He was having problems with the heifers last time I saw him, it spoilt the milking, he said. A new milkmaid to be taught at the same time. As for the heifers, they had to learn to be milked. Their first time ever in the dairy and some of them reluctant to come in. The Farmer had to push them, the slightly built milkmaid trying to entice them with food. Then the step of ten inches or so up onto the block where the actual milking takes place. Most of them managed it. I admired the Farmer who put all his weight against their hindquarters to indicate the direction.
One of them, however, lay down in the dairy. It took an hour to get her onto the block, and then she started kicking. The Farmer had to tie her legs together. Only he can milk her at the moment which is a nuisance. He’d give her another chance, he said, and if she doesn’t do as she’s told, he’d have to get rid of her.
Apparently it’s quite a job to arrange calving for a convenient time, a time when the price for milk is low. There is a certain ‘dry period’ prior to the birth which means that less milk is available. Some people don’t milk them at all, I heard. Not worth the trouble for the price. And the worry about the quota. There’s always a chance of being penalized for supplying too much milk. The Farmer lost a tankful last year because the cooling system went wrong. He wasn’t displeased because it kept his quota down.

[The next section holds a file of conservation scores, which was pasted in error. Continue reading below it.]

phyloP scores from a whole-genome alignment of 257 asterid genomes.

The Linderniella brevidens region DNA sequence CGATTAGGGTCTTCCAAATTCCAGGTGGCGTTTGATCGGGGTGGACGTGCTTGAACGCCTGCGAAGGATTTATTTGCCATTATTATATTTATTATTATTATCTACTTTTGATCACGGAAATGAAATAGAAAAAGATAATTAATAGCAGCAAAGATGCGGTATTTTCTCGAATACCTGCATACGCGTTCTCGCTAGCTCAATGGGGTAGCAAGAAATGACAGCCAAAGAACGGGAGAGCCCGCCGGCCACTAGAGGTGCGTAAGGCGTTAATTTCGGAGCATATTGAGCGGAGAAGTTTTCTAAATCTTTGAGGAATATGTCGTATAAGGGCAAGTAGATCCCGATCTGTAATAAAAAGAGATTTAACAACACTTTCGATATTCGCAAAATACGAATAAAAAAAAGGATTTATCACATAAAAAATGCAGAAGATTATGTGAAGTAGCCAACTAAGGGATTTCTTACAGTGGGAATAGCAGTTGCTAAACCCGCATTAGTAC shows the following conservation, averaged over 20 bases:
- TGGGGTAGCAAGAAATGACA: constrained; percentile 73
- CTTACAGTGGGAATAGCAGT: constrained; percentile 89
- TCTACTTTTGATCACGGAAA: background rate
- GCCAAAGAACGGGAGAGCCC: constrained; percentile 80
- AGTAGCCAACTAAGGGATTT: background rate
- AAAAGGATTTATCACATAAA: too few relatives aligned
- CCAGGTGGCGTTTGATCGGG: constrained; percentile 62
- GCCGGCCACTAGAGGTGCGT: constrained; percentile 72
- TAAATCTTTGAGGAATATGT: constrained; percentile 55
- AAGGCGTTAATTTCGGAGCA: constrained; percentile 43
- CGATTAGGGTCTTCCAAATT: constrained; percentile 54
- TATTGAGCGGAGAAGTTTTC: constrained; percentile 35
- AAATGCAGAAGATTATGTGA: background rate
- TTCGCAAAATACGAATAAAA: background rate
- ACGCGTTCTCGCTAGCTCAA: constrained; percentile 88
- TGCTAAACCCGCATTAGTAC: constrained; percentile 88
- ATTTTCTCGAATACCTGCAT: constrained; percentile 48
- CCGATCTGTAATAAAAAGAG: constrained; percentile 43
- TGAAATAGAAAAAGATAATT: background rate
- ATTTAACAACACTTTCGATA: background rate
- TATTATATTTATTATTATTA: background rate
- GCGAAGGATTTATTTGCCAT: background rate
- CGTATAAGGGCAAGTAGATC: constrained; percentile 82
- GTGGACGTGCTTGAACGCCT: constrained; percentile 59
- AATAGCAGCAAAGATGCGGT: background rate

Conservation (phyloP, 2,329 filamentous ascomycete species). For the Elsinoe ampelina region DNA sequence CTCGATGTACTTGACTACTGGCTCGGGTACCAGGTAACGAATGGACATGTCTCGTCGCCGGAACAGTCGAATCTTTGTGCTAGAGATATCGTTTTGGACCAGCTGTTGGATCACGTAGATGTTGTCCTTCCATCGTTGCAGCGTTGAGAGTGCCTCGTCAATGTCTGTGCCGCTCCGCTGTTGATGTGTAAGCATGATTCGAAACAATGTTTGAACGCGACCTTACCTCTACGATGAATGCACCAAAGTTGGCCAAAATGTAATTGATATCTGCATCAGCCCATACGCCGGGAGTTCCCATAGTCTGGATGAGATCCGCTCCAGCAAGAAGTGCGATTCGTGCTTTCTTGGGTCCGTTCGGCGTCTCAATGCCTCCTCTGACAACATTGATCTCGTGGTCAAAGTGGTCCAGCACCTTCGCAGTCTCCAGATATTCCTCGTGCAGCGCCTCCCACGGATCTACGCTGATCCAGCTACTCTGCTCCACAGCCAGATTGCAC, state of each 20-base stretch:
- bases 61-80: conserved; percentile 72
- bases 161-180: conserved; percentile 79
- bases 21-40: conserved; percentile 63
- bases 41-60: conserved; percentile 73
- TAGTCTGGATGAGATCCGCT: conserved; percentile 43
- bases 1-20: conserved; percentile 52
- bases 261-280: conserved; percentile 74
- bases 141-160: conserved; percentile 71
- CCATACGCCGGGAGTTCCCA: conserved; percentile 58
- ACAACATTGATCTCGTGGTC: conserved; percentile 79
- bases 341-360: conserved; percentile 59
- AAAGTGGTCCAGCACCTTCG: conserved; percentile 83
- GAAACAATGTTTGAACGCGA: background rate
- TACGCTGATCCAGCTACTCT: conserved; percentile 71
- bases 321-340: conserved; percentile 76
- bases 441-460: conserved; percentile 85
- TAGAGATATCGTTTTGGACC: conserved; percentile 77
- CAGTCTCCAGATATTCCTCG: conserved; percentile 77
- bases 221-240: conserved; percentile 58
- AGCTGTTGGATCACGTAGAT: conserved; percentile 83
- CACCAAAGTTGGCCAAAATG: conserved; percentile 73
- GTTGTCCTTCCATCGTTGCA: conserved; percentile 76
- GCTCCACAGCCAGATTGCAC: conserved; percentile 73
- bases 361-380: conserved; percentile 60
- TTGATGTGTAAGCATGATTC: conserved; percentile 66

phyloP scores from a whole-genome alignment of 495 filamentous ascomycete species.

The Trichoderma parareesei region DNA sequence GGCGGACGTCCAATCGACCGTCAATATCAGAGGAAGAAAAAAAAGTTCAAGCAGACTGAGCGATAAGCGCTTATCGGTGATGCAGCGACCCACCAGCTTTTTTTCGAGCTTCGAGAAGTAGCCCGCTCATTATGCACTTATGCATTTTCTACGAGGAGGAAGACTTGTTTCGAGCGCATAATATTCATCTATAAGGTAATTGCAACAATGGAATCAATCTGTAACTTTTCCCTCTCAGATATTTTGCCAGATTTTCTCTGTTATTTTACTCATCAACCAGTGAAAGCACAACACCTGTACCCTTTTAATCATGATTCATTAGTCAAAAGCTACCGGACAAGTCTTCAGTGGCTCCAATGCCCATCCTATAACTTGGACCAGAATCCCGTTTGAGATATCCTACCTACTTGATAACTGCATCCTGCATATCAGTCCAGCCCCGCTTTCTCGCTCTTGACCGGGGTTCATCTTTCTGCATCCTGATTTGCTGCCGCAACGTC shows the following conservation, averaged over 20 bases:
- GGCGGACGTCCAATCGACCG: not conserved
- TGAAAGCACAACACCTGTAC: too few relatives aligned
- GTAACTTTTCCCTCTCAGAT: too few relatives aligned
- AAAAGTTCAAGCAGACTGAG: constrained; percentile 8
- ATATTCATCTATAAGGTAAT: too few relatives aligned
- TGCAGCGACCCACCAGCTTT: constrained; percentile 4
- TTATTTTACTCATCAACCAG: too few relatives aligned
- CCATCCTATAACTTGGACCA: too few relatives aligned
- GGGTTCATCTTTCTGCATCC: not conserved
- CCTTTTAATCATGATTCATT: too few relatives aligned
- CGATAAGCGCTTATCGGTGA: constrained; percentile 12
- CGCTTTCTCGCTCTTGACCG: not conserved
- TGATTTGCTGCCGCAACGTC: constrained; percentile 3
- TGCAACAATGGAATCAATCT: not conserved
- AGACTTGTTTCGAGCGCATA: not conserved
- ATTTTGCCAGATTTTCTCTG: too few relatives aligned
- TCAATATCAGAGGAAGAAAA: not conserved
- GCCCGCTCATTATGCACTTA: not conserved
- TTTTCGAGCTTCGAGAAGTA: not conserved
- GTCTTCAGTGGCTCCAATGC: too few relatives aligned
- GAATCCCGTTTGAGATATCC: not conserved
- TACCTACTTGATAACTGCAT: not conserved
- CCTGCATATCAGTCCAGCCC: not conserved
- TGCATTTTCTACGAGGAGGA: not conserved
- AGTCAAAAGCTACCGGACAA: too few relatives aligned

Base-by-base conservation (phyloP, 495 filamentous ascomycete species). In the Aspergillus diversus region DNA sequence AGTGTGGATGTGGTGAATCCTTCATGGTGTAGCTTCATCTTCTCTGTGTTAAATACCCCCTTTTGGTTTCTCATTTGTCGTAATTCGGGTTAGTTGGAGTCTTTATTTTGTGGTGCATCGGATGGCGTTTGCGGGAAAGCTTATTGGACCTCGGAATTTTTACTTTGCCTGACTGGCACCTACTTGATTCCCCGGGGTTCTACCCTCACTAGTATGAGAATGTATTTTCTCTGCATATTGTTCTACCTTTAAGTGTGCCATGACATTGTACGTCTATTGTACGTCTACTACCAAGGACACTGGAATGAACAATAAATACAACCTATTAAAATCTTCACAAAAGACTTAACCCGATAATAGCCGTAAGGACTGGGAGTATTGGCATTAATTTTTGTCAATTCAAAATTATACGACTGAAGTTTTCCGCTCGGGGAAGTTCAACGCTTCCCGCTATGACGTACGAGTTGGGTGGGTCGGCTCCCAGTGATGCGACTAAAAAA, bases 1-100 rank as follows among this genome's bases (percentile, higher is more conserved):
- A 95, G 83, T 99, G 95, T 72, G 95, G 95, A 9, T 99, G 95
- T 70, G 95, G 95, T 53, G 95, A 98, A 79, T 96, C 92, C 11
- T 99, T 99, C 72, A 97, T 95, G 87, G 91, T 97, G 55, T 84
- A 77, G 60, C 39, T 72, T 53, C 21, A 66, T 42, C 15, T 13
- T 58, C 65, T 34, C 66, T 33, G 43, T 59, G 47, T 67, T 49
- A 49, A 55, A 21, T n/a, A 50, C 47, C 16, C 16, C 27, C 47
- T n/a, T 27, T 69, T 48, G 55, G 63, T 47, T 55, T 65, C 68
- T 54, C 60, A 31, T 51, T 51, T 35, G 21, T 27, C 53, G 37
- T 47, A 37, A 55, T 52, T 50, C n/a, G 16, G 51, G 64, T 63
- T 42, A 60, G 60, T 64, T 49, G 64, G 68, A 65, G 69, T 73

A friend of his explained to me once what happens to surplus milk. It is reduced to milk powder, has to be put into storage, is marketed for human consumption and if not sold within two years used up as pig feed. A lot of office work involved as well. And jobs, of course. It struck me as a lot of trouble mainly for pig feed.
I asked the Farmer about badgers and T.B. Do these animals really transmit T.B. to cattle ? He said, he didn’t know, not having had personal experience with the problem. He told me that badgers do carry T.B. and when cattle is affected by this disease in areas where there are badgers, people put two and two together. This was not a problem for him, because there are hardly any badgers in our area. He also added that T.B. tends to occur where there are masses and masses of cattle together. Again not a problem for him because he is lucky, being the only dairy farmer for miles and no other cattle around. He walked away with a pleased little smile.